This inspection identifies State strategies for helping hard-to-employ recipients who have significant barriers to employment. Based on discussions with researchers and practitioners, we focused on the following eight barriers:

    • Substance abuse
    • Physical disabilities
    • Domestic violence
    • Learning disabilities
    • Mental health issues
    • Language barriers
    • Chronic health problems
    • Multiple barriers

    This inspection is based on a review of each State’s TANF plan and a telephone survey of TANF officials from each of the 50 States and the District of Columbia. (author abstract)

  • Individual Author: Farrell, Mary; Elkin, Sam
    Reference Type: Report
    Year: 2006

    This report examines strategies Colorado counties were using to serve the hard-to-employ TANF population in 2005, highlighting promising approaches that counties might choose to adopt and providing  the state with useful information that can help guide future policy choices. While there are a wide range of issues that affect welfare recipients’ ability to succeed in the job market, this report focuses on seven barriers: 1) Physical disabilities; 2) Limited education and learning disabilities; 3) Mental health; 4) Substance abuse; 5) Domestic violence; 6) Limited English skills; and 7) Homelessness. (author abstract)

    This report examines strategies Colorado counties were using to serve the hard-to-employ TANF population in 2005, highlighting promising approaches that counties might choose to adopt and providing  the state with useful information that can help guide future policy choices. While there are a wide range of issues that affect welfare recipients’ ability to succeed in the job market, this report focuses on seven barriers: 1) Physical disabilities; 2) Limited education and learning disabilities; 3) Mental health; 4) Substance abuse; 5) Domestic violence; 6) Limited English skills; and 7) Homelessness. (author abstract)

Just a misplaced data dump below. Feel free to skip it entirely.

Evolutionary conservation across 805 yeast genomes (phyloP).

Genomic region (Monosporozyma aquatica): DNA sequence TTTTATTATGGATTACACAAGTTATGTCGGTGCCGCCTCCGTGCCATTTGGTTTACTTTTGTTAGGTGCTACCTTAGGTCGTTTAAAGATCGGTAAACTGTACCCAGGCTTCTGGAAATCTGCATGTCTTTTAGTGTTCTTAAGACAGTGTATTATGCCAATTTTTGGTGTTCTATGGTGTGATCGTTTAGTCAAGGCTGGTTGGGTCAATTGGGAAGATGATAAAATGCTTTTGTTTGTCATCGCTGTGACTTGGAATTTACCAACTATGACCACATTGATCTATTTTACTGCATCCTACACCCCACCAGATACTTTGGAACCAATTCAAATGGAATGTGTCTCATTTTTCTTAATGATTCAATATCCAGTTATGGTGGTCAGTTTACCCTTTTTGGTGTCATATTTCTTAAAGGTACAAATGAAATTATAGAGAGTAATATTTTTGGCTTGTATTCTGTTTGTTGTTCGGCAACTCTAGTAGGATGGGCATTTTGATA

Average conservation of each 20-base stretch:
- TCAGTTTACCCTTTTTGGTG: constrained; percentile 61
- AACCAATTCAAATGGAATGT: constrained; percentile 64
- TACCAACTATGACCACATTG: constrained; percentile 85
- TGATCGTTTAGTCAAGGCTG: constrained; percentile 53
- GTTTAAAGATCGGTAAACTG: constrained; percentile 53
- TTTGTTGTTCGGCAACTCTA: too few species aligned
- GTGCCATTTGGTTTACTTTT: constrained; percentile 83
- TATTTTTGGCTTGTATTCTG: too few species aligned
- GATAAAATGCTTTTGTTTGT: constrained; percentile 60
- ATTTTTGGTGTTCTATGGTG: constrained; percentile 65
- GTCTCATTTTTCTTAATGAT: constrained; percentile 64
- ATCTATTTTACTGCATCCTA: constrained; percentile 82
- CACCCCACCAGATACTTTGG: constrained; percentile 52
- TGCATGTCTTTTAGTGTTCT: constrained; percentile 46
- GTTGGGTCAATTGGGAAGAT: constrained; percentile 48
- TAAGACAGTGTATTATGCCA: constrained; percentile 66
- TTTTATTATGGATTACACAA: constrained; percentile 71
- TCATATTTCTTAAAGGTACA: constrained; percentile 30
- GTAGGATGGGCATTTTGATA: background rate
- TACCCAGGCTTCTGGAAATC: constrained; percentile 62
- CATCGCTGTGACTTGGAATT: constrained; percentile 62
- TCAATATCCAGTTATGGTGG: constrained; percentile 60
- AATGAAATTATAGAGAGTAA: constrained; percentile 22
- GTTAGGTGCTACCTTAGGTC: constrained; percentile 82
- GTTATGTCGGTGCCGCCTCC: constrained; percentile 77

• Individual Author: Darche, Svetlana; Nayar, Nara; Downs, Paul
    Reference Type: Report
    Year: 2009

    This needs assessment documents important issues facing California’s adult education system. California, like the rest of the nation, is at a crossroads. Global economic conditions, an aging and increasingly diverse population, and critical challenges in the state's K-12 education system have created unprecedented pressures to focus on the education of adults as a means to strengthen the economy, build sustainable communities, and ensure that resources exist to serve those most in need. Inadequate attention to the education of adults will compromise the attainment of all of these goals.

    As documented in the report, California's K-12-based Adult Education system is positioned to reach a population group that is becoming increasingly important in the context of these intersecting challenges: adults with gaps in critical skills who are no longer school-age, and yet not ready for traditional postsecondary education and training or sustainable wage employment. Working-age Californians are the engine of the state’s economy, yet many lack the skills demanded by California’s...